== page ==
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Building a new NAS (1 Viewer)

zeroaccess

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Any NAS users?

I have a Synology Diskstation that's been going strong for 11 years. There is a 1 TB WD Black and a 2 TB WD Green in there.

I use it as a media server from the 1 TB drive, which backs up to the 2 TB drive weekly. The 2 TB drive also takes the weekly backup from my PC.

I'm amazed at the longevity, but I'm wanting to increase the speed and capacity, so I'm thinking about buying/building a new one.

I want the media server to run from solid state disks, so I'm thinking of doing either 4x1TB or 2x2TB SSD's, backing up to an 8 TB HDD. These won't be high-end SSD's as no matter what I buy, I'll be saturating the ethernet link.

Why not just buy a 4 TB SSD, you say? Because they get pricey.

It would be convenient if I could pool the SSD's together to make them one accessible drive like I have now. I'm looking for recommendations on the best way to do that; different types of RAID, etc.
 
Last edited:

Gasman

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Yes, I have two.
Mine are Dlink DNS323 units. My first has 2 * 500GB in RAID 1 configuration. My second has 2 * 2TB RAID 1 configuration.
The first runs Twonky Media server for my Omnifi media servers and is backup for my PCS.
The first then gets backed up to the second weekly.
I also have a 250GB drive hanging off the first unit for Downloads

Mine have been running a good few years as well, and I just leave them do their thing.

If I have to go back to fix/change anything, I have to swot up on Linux each time. :)
 

zeroaccess

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Sounds like we have a similar scheme, only I haven't implemented RAID in mine. Looks like you have drive redundancy at each step, so in effect double redundancy. I'm considering backing up the backup to an online platform like iDrive, but that's for another post.

I found this article which has given me some things to think about with regard to drive pools and RAID.

I'm also considering doing away with the NAS by connecting the new drives to my PC, and physically disconnecting the backup disk except for its weekly run. There would be a few advantages to that route, making the PC the media server and saving money.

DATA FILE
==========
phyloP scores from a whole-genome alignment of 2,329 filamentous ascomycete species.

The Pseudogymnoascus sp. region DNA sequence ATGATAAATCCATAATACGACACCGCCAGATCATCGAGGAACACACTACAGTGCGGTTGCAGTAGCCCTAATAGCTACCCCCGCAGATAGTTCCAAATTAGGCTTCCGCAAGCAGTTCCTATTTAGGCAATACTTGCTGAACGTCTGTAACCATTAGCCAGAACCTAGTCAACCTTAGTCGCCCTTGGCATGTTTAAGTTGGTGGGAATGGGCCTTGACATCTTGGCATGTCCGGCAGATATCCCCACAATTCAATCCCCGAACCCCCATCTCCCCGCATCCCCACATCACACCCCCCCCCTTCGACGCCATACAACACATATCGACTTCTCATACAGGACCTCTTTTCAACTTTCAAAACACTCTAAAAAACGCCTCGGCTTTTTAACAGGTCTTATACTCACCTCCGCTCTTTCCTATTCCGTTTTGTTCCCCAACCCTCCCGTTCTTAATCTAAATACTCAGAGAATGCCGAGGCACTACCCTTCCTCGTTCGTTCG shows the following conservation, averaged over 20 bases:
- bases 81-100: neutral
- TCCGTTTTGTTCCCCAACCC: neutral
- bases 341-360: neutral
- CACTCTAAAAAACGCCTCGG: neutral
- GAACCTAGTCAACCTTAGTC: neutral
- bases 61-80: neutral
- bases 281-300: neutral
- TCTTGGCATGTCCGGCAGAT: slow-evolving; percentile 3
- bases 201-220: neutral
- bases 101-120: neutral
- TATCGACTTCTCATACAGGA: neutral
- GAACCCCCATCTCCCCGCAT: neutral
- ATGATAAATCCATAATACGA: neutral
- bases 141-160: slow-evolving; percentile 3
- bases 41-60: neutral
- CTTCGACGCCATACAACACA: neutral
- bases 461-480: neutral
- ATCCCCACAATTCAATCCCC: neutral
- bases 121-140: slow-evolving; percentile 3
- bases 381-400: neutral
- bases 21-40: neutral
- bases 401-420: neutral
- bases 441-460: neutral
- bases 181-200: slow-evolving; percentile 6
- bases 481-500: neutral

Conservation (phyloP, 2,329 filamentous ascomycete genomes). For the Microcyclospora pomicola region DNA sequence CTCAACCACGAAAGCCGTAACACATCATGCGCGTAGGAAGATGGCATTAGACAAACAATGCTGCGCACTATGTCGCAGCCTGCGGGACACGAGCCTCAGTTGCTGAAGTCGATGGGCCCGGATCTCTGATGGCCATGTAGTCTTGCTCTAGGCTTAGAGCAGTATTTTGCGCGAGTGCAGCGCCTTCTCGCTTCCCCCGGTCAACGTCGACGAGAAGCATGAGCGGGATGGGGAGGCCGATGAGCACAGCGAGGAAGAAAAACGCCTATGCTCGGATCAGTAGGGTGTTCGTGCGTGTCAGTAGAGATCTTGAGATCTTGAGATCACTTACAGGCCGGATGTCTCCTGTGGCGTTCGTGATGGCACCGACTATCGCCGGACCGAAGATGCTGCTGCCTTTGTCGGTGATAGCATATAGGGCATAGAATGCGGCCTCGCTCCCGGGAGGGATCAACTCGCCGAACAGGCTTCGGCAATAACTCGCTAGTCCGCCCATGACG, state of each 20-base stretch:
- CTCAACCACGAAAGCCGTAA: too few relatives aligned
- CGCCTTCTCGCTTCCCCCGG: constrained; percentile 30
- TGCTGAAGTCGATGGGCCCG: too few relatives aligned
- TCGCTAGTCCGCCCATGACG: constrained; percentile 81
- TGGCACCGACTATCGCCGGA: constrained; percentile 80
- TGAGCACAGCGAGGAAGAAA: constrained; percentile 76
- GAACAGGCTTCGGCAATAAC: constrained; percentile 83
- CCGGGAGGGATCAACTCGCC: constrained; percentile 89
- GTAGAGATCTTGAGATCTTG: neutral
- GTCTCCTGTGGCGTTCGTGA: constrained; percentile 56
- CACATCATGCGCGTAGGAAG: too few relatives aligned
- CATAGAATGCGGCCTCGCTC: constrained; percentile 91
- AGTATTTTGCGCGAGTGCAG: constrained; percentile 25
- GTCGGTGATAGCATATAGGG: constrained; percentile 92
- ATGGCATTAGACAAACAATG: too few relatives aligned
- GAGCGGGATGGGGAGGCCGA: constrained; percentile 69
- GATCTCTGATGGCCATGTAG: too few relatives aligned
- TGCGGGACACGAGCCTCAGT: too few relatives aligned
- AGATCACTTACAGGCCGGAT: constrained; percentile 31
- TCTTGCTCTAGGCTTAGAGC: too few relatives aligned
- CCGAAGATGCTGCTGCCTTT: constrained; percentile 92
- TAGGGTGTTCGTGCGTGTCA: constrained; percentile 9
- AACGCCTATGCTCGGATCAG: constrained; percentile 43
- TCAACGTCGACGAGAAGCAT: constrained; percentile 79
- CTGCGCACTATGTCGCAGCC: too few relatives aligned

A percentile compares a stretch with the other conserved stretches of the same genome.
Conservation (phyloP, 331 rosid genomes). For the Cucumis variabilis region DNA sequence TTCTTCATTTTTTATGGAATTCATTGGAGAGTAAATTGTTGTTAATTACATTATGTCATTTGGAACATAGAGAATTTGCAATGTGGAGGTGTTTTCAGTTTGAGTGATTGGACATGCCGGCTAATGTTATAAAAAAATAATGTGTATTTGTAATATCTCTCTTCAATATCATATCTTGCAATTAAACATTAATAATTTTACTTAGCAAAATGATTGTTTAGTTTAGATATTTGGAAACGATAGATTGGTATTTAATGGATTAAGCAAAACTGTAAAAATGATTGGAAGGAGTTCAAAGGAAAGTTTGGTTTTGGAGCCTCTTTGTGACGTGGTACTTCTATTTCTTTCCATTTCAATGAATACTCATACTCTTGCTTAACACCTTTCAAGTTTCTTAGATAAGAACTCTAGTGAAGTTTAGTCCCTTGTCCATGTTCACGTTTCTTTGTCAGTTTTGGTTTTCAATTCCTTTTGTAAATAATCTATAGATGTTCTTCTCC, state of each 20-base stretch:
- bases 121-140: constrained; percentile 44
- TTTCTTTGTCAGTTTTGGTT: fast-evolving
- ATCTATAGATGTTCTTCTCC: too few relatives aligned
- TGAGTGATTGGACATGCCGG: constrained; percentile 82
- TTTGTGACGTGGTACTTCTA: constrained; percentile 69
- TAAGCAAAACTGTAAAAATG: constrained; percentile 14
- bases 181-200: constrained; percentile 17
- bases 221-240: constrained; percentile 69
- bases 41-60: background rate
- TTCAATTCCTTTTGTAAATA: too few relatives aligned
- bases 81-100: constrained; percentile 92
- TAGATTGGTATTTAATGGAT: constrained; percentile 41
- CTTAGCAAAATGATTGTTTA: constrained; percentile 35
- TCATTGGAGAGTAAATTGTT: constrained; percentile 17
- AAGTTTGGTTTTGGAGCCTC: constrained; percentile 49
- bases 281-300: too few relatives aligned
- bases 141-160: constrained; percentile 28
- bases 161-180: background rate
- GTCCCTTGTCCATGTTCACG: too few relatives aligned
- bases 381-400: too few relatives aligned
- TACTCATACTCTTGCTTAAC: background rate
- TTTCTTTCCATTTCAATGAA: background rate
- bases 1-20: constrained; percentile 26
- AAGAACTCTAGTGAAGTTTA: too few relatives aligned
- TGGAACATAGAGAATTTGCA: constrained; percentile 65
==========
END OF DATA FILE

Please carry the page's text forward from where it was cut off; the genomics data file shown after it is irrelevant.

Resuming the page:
The_Doc_Man

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One important advantage is that you have, say, a USB 3.0 interface for the multi-TB HDD, you ABSOLUTELY protect it from hackers when it is not connected. And to do backups, you can disconnect the network, reboot your system (to get a clean O/S), run an A/V scan (perhaps in protected mode), and do the backup, then rearrange the connections and reboot. With USB 3.0 you get more speed than for a USB 2.0 I/F, which is good.

OK, what I described was tedious, but there is absolutely no way for anyone to bit-locker your backup, no way for them to scramble it at all. Recovery might still be a pain in the toches, but it is about as safe as it could ever get.
 

zeroaccess

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The proposed direct solution would use SATA.

The thinking behind that is: I already have a CPU, motherboard, fans, etc. Why buy another device?

The NAS is small and uses very little power. That is its advantage. However looking at things now I see a performance bottleneck and duplication of hardware. If my PC is already on 24/7, is configured to expose itself to the network as the media server, can do more with drive arrays, and the backup could be directly connected, the advantage of the NAS drops to 0. Or am I wrong?
 

The_Doc_Man

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Using direct NAS 24/7 makes sense if you bought a really BIG storage array and made room for several systems to use it. At the Navy Enterprise Data Center in New Orleans, we had a system that exceeded several hundred terabytes of storage distributed to approximately 1500-1600 servers. There, we had economies of scale AND the system we used had backup software that could run even if the application servers were down. However, as you get to smaller and smaller NAS capacity, the "economies of scale" diminsh.

I cannot say that the advantage drops to 0. Only you can say that because only you can see your business needs and priorities. BUT I can agree that it is possible that your advantages become relatively small. Small enough to no longer be worth too much effort. I will add that it sounds like you are doing the right kind of analysis, at least, to be able to decide the answer to your question of advantage. It is always a matter of cost/benefit analysis, whether in small or large businesses.
 

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